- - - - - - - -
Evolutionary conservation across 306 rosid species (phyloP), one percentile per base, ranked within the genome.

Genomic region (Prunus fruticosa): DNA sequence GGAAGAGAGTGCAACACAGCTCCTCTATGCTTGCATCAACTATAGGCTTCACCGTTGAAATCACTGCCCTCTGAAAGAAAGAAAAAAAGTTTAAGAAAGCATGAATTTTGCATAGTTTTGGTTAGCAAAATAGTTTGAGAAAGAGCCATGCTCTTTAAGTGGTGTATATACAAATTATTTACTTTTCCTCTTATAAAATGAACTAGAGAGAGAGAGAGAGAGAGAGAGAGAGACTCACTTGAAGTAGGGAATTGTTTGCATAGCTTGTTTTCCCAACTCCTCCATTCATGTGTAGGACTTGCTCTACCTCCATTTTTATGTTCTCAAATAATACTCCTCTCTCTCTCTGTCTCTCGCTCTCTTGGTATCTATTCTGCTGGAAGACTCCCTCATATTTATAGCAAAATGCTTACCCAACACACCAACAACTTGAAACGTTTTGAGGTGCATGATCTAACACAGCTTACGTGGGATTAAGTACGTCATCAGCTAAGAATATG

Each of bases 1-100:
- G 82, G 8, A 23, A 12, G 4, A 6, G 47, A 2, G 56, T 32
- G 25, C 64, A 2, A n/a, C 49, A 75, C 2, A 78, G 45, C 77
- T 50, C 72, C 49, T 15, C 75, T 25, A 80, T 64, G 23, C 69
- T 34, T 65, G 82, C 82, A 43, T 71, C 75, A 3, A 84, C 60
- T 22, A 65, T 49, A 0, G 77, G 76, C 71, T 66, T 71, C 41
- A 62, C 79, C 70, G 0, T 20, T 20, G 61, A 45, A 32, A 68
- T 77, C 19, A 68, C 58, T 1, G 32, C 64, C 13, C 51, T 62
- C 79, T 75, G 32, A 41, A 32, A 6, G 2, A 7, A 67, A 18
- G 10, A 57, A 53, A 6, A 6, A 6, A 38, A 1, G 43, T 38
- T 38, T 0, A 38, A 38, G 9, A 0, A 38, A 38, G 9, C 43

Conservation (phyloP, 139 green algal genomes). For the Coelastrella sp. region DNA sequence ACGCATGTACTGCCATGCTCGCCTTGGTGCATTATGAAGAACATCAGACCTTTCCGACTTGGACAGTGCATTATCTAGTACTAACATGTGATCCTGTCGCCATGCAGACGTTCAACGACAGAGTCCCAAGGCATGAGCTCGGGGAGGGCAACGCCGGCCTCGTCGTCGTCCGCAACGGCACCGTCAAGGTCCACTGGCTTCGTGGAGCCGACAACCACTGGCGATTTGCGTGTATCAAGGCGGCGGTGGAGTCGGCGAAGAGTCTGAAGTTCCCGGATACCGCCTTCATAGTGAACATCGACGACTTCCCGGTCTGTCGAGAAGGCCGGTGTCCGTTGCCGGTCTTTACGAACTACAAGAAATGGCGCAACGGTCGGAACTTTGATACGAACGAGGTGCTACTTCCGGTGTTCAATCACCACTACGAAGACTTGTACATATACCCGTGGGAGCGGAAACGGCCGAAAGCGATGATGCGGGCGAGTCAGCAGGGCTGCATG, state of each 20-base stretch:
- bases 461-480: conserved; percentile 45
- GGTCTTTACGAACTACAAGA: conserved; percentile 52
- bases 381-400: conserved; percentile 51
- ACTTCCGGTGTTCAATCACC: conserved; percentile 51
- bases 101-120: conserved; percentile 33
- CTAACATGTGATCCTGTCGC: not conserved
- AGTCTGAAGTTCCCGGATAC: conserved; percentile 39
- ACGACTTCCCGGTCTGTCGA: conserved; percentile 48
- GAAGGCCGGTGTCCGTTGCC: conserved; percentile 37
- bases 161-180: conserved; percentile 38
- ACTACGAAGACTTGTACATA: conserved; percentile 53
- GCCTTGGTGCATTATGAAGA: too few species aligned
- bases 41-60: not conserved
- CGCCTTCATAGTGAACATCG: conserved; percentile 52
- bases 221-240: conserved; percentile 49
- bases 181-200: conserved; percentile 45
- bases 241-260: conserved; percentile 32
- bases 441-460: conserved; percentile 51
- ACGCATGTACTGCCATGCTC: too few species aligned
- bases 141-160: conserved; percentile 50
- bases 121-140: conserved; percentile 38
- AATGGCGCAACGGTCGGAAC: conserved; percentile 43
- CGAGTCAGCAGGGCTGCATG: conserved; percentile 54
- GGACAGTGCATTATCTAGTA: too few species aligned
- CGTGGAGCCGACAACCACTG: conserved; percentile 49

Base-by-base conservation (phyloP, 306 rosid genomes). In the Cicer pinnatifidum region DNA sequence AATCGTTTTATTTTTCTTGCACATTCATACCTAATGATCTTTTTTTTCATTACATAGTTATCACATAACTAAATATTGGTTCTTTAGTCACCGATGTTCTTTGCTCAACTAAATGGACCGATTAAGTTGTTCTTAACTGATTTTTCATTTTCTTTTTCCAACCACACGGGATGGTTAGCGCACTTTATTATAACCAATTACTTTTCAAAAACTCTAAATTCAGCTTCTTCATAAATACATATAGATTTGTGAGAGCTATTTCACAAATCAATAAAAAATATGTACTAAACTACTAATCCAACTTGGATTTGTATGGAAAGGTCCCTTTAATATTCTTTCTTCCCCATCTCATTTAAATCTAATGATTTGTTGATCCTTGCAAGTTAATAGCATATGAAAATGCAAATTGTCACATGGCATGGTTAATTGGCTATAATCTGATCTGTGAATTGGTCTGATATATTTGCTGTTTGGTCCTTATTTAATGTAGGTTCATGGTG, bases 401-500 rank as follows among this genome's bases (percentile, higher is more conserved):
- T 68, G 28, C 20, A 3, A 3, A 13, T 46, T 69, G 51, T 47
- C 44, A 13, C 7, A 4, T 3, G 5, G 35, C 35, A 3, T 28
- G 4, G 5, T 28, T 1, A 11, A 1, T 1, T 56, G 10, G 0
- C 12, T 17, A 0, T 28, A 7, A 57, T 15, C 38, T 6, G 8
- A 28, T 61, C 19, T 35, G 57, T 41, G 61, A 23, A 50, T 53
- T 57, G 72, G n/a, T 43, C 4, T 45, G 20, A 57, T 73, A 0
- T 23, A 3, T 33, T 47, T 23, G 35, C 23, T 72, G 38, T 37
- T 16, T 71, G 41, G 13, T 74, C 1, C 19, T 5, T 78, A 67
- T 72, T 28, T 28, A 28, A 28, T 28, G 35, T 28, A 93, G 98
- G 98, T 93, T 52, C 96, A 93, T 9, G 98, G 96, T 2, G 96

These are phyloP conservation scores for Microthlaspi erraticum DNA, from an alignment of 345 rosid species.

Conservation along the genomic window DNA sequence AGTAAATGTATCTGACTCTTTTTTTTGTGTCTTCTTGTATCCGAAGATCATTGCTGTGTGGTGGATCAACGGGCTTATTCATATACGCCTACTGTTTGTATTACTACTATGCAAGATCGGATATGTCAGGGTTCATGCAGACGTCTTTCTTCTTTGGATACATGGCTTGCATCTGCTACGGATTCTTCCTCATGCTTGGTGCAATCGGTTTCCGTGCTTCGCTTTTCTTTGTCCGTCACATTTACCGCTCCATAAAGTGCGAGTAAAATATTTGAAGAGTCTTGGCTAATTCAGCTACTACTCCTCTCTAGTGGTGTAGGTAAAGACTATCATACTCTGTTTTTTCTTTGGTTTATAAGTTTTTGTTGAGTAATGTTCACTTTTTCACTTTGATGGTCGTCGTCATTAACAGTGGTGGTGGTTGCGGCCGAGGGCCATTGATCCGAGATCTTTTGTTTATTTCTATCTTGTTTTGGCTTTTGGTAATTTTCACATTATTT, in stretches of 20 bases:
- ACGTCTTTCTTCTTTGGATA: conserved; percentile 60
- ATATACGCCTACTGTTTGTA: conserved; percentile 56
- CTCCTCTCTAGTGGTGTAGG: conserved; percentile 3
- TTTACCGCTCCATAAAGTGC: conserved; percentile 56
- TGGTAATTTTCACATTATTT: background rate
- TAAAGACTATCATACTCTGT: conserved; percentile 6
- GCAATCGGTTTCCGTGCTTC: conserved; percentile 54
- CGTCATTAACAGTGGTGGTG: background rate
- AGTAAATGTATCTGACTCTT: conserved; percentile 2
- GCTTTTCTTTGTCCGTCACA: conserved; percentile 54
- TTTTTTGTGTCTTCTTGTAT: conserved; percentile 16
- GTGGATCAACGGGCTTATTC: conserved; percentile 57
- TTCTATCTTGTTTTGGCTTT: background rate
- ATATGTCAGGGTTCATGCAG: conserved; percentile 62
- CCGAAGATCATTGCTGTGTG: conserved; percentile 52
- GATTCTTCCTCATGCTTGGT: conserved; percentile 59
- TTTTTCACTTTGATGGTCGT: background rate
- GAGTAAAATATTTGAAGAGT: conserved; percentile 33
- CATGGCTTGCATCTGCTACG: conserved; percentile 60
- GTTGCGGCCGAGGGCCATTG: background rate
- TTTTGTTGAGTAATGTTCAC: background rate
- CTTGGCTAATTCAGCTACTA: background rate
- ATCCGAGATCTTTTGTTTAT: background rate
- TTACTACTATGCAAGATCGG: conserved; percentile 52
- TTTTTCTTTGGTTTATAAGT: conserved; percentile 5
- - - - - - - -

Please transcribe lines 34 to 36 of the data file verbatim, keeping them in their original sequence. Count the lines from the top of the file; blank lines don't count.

- bases 141-160: conserved; percentile 50
- bases 121-140: conserved; percentile 38
- AATGGCGCAACGGTCGGAAC: conserved; percentile 43